I found that the careers cafe was one of the most useful. All the guest speakers had relatively similar degrees but all went on to use them in very different ways. For a third year who, quite frankly, doesn’t have a clue what she wants to go into, being told that you don’t have to have a definite career plan or it’s totally fine to have deviations to better options you never expected and come out of nowhere.
The interview skills session was on one hand both useful and difficult. I appreciated being asked questions that employers would ask in a typical interview in a formal session. Although, I found the feedback fairly subjective. By alternating lead interviewers, I felt that people weren’t being assessed on the same scale, where one person could mark fairly and another harshly, therefore producing various results and scores. Then again it would take an entire day for the same panel to interview a class of approximately more than 50 students.
Ultimately I found the assignments pretty stressful, but aren’t they all.
The assignment I was most gladly sought help for and found most useful was the CV. It was nice to have an opportunity to where another, impartial set of eyes to look through it. The accompanying workshop enabled me to learn how to pick apart job advertisements and therefore tailor your CV for that job, increasing your chances of being what the employers are looking for.
The business plan assignment was the one I found the most stressful, this was probably because I had never done one before and didn’t have an idea where to start. I couldn’t quite comprehend how the plan should be set out or what to include let alone how to calculate profits/losses. Luckily everything is just a Google away.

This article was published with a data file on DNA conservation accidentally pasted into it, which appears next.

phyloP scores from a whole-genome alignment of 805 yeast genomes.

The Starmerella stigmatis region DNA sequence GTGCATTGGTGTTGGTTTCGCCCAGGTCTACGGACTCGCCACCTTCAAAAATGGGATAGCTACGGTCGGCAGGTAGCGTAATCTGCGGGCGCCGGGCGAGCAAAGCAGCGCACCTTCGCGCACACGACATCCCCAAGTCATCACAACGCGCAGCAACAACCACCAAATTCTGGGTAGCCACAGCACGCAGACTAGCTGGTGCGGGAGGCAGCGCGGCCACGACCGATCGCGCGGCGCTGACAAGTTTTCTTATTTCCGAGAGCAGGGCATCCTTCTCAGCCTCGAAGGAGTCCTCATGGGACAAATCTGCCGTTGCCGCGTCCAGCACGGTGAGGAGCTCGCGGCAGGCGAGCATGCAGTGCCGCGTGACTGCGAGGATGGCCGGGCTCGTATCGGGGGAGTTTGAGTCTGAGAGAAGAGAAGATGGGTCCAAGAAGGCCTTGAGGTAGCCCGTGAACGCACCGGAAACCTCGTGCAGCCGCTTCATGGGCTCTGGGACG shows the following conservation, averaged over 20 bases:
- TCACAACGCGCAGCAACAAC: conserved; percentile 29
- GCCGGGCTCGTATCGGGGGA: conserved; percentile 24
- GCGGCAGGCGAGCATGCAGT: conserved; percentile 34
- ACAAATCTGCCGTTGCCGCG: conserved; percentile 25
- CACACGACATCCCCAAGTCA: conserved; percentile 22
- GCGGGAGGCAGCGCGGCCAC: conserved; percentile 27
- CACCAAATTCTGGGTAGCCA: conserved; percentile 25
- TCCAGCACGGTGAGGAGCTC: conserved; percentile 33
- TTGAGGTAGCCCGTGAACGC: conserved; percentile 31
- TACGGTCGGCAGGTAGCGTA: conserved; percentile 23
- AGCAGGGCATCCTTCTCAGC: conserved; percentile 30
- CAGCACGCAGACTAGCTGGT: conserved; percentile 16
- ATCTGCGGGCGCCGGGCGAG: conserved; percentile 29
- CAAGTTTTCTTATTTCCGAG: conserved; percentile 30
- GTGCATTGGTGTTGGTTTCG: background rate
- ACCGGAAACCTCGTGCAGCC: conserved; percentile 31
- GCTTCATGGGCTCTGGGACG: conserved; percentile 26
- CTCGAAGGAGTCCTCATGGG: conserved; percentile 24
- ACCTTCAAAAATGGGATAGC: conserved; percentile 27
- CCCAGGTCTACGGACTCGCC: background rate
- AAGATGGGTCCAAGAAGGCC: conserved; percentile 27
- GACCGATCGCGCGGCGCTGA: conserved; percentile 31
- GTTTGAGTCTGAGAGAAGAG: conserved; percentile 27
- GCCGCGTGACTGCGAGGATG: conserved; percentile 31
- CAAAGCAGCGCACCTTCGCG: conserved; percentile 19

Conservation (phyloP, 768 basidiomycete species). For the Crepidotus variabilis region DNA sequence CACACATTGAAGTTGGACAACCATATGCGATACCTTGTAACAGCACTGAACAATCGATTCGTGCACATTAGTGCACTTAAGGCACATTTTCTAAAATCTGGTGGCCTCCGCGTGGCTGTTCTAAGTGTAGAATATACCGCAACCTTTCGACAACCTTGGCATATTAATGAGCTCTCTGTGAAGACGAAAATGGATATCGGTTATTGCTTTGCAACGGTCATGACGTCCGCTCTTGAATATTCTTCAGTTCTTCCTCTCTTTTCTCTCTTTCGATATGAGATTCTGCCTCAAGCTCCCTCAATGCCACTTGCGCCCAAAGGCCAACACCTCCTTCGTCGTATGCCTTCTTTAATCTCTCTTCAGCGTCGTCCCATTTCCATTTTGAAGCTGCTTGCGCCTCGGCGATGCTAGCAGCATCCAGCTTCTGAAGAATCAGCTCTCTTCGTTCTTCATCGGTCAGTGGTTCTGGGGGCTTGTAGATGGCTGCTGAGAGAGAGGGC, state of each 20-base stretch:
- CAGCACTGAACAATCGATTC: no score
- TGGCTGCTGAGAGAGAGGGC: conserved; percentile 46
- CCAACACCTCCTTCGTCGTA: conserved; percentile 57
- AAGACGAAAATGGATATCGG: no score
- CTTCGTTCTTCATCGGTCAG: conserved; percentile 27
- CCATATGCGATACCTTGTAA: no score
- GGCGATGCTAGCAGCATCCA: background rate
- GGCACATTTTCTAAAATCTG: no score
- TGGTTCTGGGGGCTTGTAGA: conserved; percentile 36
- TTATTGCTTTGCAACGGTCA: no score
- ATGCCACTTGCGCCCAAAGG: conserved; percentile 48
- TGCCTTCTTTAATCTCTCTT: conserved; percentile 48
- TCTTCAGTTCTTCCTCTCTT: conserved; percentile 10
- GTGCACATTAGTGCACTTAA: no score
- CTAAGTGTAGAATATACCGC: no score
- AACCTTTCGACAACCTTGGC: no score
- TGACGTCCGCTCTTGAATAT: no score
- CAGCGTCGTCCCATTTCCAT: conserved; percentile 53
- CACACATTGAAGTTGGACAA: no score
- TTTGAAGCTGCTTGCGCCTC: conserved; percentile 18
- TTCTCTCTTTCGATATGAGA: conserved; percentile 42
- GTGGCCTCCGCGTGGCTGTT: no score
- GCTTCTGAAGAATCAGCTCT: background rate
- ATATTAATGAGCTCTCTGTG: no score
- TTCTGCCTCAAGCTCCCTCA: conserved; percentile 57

To the future…
In conclusion, I have thoroughly enjoyed this module much like all my other modules over the past 3 years, ups and downs included.
Time to address that question your family members love to ask…
“So what do you want to do when you finish university?”
I don’t really know what to do after university or where my degree will take me but what I do know is I would very much like it to be focused on wetlands and other freshwater ecosystems.
After completing this module, I feel like I have picked up a few useful skills that would make networking and job hunting that little bit easier.
What I’m doing in the near future is something I do know.
Next year I have applied and will, hopefully, be living and studying in the Netherlands specifically at the University of Leiden. Whilst in Leiden I will be studying similar topics to what I have done in Bangor so it would be nice to see similar issues from a different perspective. During the initial interview for the exchange in January I described the Netherlands as the gateway to the rest of Europe. By this I aim to use its location to easily explore other European cities. You never know I might tick a few places of my “to visit” list.